So timely, this. Had a long conversation the other night with my partner on the topic of, why are we gaslighting ourselves? And how do we stop?
I’m wondering whether these inner multitudinous hypercritical voices have been planted in our heads by parents and peers, or are they genetic, hardwired in our brains? Damn it, half of living a decent life lies in damping down our own self-negativity. (Without going too far the other way into narcissism and sociopathy. Ah, damn the balance beam, full speed ahead!)
Giving your nemesis an exploding ride and cancer habit is an excellent long-term investment. You’re in trouble when your anti-muse does 10ks.
First, you made laugh-- so there hoverboard guy! Second, I totally get this essay. Now, more serious stuff: Did you know that Alice Munro once went to a college workshop and the prof told her she had no talent? She didn't pick up her pen for another nine months, according to her daughter's book about her. Then, Alice won the Nobel Prize. I know she was exceptional. I know, I know. I also know we writers need encouragement. Thank you for this funny, wise essay, Meg Oolders--and for joining us on Inner Life. xo ~ Mary
Thanks, Meg. And I too contain multitudes, so I feel your soul through your voice. And I love your other article, as well. They both make me think, which is why I read. I wrote something similar to that one years back: https://www.tomasacker.com/personal-articles/shine-a-light
Yes, as social animals, we are wired to engage and share. And so when we feel that connection, it fuels us to create even more. The true question is the source of our drive. Is it the Universe wanting to create through us, and we are simply its earthly vehicles? Or is our drive determined, directed and fed by external rewards and incentives?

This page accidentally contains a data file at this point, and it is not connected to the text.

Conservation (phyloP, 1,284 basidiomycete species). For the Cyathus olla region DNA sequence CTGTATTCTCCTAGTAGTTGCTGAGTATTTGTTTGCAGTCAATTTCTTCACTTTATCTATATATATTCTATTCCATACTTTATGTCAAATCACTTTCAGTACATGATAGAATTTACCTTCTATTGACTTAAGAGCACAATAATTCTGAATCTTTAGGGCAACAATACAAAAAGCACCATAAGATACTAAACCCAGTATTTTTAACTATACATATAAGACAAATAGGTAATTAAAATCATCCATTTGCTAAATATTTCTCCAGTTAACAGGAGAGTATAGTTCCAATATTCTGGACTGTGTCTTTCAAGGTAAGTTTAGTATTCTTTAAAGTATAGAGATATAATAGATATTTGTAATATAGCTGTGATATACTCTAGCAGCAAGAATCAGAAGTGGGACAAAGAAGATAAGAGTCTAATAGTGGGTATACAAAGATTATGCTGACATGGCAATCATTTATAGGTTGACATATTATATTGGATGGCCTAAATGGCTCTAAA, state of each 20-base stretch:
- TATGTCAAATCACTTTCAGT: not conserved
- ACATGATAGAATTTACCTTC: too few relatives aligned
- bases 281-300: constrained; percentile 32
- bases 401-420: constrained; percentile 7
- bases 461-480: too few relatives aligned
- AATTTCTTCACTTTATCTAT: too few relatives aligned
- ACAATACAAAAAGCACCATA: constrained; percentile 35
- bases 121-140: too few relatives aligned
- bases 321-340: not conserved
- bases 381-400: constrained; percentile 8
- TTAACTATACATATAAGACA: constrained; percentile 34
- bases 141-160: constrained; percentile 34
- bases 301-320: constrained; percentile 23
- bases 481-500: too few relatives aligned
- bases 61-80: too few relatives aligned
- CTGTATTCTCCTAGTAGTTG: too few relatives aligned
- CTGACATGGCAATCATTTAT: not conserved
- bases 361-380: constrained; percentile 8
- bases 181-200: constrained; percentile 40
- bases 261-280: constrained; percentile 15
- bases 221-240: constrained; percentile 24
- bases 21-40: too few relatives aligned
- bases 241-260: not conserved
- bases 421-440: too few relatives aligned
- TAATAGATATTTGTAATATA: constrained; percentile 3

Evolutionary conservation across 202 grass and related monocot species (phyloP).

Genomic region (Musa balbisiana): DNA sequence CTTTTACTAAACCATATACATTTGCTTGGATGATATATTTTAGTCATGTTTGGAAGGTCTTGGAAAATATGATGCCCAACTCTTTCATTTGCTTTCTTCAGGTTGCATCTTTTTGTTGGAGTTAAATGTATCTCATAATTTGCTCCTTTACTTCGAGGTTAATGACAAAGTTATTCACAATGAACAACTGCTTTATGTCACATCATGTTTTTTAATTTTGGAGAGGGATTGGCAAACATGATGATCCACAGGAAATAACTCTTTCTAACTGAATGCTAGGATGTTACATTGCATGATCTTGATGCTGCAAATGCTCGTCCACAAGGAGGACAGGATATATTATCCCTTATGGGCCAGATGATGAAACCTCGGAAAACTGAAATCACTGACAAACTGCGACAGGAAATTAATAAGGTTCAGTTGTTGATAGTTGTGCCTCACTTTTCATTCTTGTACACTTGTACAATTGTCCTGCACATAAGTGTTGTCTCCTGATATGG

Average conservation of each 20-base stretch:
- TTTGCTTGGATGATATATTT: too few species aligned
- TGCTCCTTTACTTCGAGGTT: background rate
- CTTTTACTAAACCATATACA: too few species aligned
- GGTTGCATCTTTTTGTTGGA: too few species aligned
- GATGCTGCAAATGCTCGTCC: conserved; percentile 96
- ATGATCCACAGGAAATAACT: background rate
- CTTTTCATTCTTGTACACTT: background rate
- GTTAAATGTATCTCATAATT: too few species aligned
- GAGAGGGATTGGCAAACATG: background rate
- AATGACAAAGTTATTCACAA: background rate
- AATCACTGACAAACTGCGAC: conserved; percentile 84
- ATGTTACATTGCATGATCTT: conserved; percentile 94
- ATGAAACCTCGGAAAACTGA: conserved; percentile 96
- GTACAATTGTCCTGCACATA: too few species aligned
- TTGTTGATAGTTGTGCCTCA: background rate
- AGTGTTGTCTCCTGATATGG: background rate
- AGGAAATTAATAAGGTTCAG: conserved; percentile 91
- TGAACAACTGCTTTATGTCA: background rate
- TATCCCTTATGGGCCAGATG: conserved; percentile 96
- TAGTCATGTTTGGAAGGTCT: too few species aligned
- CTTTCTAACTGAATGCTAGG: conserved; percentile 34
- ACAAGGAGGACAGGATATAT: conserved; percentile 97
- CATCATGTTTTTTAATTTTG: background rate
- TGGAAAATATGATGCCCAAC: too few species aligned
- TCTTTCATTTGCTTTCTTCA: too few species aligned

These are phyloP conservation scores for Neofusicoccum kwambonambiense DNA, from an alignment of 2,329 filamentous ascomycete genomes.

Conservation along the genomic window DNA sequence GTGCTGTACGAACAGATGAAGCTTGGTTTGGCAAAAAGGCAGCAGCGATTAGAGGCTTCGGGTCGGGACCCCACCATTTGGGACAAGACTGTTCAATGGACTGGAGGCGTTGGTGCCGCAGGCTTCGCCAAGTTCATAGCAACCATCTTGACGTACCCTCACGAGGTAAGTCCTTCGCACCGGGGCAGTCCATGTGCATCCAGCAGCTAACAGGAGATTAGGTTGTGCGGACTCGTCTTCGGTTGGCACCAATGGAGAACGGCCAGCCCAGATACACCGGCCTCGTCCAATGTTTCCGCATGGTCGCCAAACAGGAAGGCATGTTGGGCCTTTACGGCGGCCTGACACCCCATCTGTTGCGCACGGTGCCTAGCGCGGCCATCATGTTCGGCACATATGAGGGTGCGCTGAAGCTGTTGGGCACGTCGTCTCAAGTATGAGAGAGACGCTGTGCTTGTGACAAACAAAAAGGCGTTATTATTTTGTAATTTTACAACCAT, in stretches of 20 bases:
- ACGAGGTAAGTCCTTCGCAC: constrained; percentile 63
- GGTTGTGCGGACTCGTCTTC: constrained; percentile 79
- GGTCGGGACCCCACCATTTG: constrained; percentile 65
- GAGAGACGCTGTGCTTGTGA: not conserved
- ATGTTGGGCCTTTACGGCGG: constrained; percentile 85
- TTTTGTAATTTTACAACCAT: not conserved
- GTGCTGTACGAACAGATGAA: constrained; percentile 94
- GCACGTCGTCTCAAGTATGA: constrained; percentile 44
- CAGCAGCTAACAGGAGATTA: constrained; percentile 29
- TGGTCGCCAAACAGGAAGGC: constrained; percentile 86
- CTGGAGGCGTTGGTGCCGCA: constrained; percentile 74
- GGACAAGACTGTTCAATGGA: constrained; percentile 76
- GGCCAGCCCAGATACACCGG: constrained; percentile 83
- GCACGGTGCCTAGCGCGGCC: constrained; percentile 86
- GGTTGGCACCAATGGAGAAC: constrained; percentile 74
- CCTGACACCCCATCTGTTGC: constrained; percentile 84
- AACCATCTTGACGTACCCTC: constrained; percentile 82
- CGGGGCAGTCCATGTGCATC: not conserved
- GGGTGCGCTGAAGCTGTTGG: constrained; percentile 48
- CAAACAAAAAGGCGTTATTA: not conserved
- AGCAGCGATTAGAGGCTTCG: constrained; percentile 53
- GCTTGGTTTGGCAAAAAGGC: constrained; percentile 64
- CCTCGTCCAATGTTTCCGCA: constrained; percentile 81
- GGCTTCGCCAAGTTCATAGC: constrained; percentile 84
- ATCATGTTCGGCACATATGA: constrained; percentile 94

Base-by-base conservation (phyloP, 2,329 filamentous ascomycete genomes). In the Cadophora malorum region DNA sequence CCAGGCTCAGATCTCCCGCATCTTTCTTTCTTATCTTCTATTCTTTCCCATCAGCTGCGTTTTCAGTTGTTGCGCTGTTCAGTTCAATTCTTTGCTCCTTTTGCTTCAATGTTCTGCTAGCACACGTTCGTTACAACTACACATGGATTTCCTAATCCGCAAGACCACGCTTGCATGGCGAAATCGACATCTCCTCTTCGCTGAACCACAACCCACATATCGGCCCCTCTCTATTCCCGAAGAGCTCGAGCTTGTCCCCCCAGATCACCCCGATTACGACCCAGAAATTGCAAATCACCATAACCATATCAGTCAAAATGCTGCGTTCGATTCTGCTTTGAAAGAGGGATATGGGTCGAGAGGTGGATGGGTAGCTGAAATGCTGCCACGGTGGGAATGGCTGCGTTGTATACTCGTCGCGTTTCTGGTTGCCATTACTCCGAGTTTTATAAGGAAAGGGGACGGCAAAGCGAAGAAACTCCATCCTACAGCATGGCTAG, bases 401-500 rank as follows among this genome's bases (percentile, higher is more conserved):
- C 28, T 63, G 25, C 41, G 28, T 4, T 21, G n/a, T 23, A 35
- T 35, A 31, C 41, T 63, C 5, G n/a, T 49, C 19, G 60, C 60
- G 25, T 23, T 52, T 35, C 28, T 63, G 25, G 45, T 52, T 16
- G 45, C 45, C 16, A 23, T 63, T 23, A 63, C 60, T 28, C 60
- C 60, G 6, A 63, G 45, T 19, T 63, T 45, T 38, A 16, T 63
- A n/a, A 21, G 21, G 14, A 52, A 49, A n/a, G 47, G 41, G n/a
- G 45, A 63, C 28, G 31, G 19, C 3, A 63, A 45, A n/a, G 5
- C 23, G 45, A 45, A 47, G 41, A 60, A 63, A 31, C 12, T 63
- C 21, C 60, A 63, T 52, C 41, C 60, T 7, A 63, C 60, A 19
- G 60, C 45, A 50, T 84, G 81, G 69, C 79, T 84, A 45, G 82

Interestingly, I think the inner narrative is the problem, regardless of its sentiment. And I've been thinking a lot about whether or not a self-referential story is necessary for a powerful creative drive – especially one filled with fantasy and drama regarding one's relative place in the social world. I wrote a longer piece about that as well: https://www.tomasacker.com/personal-articles/the-unintended-consequences-of-storying-ourselves
Anyway, thanks for connecting. I truly appreciate your passion and willingness to engage.
Such a brilliant idea! Get the condemning voices out of my own head and into someone else that I can step on like a cockroach! Why did I never think of that? I have days just like this, Meg, lots of them. Always second guessing, internal voices sabotaging, denigrating my work. It is exhausting. I just want you to know, for what it is worth: I DO give a shit about your work, I WILL read any book you write because you CAN write fucking brilliantly --better than most anyone I know. As far as witnessing the world catching fire and ending in our lifetime, that, I am afraid, I have to agree with. So we need to write quickly.
Dolt’s older brother, Diff (short for indifference), is on the couch with a game controller. He’s wearing a fracture boot on one foot; his other foot is bare. His T-shirt depicts a sloth hanging upside down with the caption “TWO LEGS SCHOOL / FOUR LEGS RULE.”
It's so important when someone shares their private struggles. It reminds the rest of us that we're not alone with our brutal inner critics. It's tricky. To be a good writer, we must have a tough inner critic. Without her, our work would be mushy derivative, drivel. But what you're describing in your hoverboard dude is not that. That's the shame monster. The one who isn't interested in the work, but rather the ego and specifically how to annihilate it. If I had to attach one phrase to my shame monster it's "Who do YOU think you are?!"
I love your writing, please keep doing it. But your intuition about your inner voice, if it’s sincere, is misguided and will not serve you well over time. Get to know it, it has value. And then teach it how and when to be of service to you.